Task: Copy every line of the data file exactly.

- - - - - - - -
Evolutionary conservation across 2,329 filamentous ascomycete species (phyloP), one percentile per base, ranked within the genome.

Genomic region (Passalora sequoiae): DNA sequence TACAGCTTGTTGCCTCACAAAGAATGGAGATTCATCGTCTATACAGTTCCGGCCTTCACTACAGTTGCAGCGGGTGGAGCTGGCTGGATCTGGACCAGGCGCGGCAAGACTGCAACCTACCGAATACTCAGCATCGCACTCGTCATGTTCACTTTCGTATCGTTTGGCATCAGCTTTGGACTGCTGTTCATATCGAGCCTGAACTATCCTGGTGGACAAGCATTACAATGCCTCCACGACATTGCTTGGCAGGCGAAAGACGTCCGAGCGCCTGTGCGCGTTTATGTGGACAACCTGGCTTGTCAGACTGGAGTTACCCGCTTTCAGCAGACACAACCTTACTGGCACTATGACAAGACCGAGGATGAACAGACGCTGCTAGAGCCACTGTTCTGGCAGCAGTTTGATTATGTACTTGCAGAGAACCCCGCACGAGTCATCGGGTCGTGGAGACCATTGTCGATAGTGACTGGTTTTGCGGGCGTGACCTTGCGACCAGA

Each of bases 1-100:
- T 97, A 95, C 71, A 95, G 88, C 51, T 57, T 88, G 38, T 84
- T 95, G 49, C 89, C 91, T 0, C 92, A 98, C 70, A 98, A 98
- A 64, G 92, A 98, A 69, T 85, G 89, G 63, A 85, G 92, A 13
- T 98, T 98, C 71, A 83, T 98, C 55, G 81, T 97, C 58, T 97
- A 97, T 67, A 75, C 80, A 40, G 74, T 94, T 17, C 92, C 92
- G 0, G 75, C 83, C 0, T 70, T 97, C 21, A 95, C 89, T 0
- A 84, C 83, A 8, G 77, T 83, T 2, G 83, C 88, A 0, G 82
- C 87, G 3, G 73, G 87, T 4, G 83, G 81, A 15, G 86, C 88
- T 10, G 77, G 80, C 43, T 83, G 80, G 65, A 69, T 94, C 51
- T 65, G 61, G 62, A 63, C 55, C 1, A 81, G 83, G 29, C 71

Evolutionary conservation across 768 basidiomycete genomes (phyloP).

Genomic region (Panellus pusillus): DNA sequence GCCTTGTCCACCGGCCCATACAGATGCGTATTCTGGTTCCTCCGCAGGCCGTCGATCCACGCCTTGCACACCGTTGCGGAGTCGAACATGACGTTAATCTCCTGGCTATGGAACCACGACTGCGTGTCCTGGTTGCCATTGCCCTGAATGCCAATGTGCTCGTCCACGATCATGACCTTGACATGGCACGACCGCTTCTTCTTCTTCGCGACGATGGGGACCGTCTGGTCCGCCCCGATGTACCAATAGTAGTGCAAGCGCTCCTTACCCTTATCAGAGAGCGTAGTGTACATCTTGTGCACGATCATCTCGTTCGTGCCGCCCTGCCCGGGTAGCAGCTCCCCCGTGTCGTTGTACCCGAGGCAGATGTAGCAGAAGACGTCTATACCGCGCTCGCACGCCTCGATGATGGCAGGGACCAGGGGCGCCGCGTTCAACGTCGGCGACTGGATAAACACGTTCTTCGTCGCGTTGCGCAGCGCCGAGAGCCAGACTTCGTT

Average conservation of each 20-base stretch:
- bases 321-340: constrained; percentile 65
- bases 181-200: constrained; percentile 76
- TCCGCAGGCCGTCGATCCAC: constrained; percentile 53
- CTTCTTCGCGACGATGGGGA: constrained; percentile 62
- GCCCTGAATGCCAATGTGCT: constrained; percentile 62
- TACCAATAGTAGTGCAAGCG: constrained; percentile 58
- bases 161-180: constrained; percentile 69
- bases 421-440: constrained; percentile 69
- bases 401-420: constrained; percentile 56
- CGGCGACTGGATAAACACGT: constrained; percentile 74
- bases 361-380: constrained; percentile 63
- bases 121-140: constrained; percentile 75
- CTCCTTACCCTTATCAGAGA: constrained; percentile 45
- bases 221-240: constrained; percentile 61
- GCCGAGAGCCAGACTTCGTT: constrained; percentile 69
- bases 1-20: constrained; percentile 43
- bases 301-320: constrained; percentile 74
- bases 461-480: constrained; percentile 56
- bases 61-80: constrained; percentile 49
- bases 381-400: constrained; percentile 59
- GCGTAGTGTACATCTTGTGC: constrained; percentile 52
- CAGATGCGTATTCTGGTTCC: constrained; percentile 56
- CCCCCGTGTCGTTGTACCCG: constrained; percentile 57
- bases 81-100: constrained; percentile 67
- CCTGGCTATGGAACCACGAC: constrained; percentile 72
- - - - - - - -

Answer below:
Evolutionary conservation across 2,329 filamentous ascomycete species (phyloP), one percentile per base, ranked within the genome.

Genomic region (Passalora sequoiae): DNA sequence TACAGCTTGTTGCCTCACAAAGAATGGAGATTCATCGTCTATACAGTTCCGGCCTTCACTACAGTTGCAGCGGGTGGAGCTGGCTGGATCTGGACCAGGCGCGGCAAGACTGCAACCTACCGAATACTCAGCATCGCACTCGTCATGTTCACTTTCGTATCGTTTGGCATCAGCTTTGGACTGCTGTTCATATCGAGCCTGAACTATCCTGGTGGACAAGCATTACAATGCCTCCACGACATTGCTTGGCAGGCGAAAGACGTCCGAGCGCCTGTGCGCGTTTATGTGGACAACCTGGCTTGTCAGACTGGAGTTACCCGCTTTCAGCAGACACAACCTTACTGGCACTATGACAAGACCGAGGATGAACAGACGCTGCTAGAGCCACTGTTCTGGCAGCAGTTTGATTATGTACTTGCAGAGAACCCCGCACGAGTCATCGGGTCGTGGAGACCATTGTCGATAGTGACTGGTTTTGCGGGCGTGACCTTGCGACCAGA

Each of bases 1-100:
- T 97, A 95, C 71, A 95, G 88, C 51, T 57, T 88, G 38, T 84
- T 95, G 49, C 89, C 91, T 0, C 92, A 98, C 70, A 98, A 98
- A 64, G 92, A 98, A 69, T 85, G 89, G 63, A 85, G 92, A 13
- T 98, T 98, C 71, A 83, T 98, C 55, G 81, T 97, C 58, T 97
- A 97, T 67, A 75, C 80, A 40, G 74, T 94, T 17, C 92, C 92
- G 0, G 75, C 83, C 0, T 70, T 97, C 21, A 95, C 89, T 0
- A 84, C 83, A 8, G 77, T 83, T 2, G 83, C 88, A 0, G 82
- C 87, G 3, G 73, G 87, T 4, G 83, G 81, A 15, G 86, C 88
- T 10, G 77, G 80, C 43, T 83, G 80, G 65, A 69, T 94, C 51
- T 65, G 61, G 62, A 63, C 55, C 1, A 81, G 83, G 29, C 71

Evolutionary conservation across 768 basidiomycete genomes (phyloP).

Genomic region (Panellus pusillus): DNA sequence GCCTTGTCCACCGGCCCATACAGATGCGTATTCTGGTTCCTCCGCAGGCCGTCGATCCACGCCTTGCACACCGTTGCGGAGTCGAACATGACGTTAATCTCCTGGCTATGGAACCACGACTGCGTGTCCTGGTTGCCATTGCCCTGAATGCCAATGTGCTCGTCCACGATCATGACCTTGACATGGCACGACCGCTTCTTCTTCTTCGCGACGATGGGGACCGTCTGGTCCGCCCCGATGTACCAATAGTAGTGCAAGCGCTCCTTACCCTTATCAGAGAGCGTAGTGTACATCTTGTGCACGATCATCTCGTTCGTGCCGCCCTGCCCGGGTAGCAGCTCCCCCGTGTCGTTGTACCCGAGGCAGATGTAGCAGAAGACGTCTATACCGCGCTCGCACGCCTCGATGATGGCAGGGACCAGGGGCGCCGCGTTCAACGTCGGCGACTGGATAAACACGTTCTTCGTCGCGTTGCGCAGCGCCGAGAGCCAGACTTCGTT

Average conservation of each 20-base stretch:
- bases 321-340: constrained; percentile 65
- bases 181-200: constrained; percentile 76
- TCCGCAGGCCGTCGATCCAC: constrained; percentile 53
- CTTCTTCGCGACGATGGGGA: constrained; percentile 62
- GCCCTGAATGCCAATGTGCT: constrained; percentile 62
- TACCAATAGTAGTGCAAGCG: constrained; percentile 58
- bases 161-180: constrained; percentile 69
- bases 421-440: constrained; percentile 69
- bases 401-420: constrained; percentile 56
- CGGCGACTGGATAAACACGT: constrained; percentile 74
- bases 361-380: constrained; percentile 63
- bases 121-140: constrained; percentile 75
- CTCCTTACCCTTATCAGAGA: constrained; percentile 45
- bases 221-240: constrained; percentile 61
- GCCGAGAGCCAGACTTCGTT: constrained; percentile 69
- bases 1-20: constrained; percentile 43
- bases 301-320: constrained; percentile 74
- bases 461-480: constrained; percentile 56
- bases 61-80: constrained; percentile 49
- bases 381-400: constrained; percentile 59
- GCGTAGTGTACATCTTGTGC: constrained; percentile 52
- CAGATGCGTATTCTGGTTCC: constrained; percentile 56
- CCCCCGTGTCGTTGTACCCG: constrained; percentile 57
- bases 81-100: constrained; percentile 67
- CCTGGCTATGGAACCACGAC: constrained; percentile 72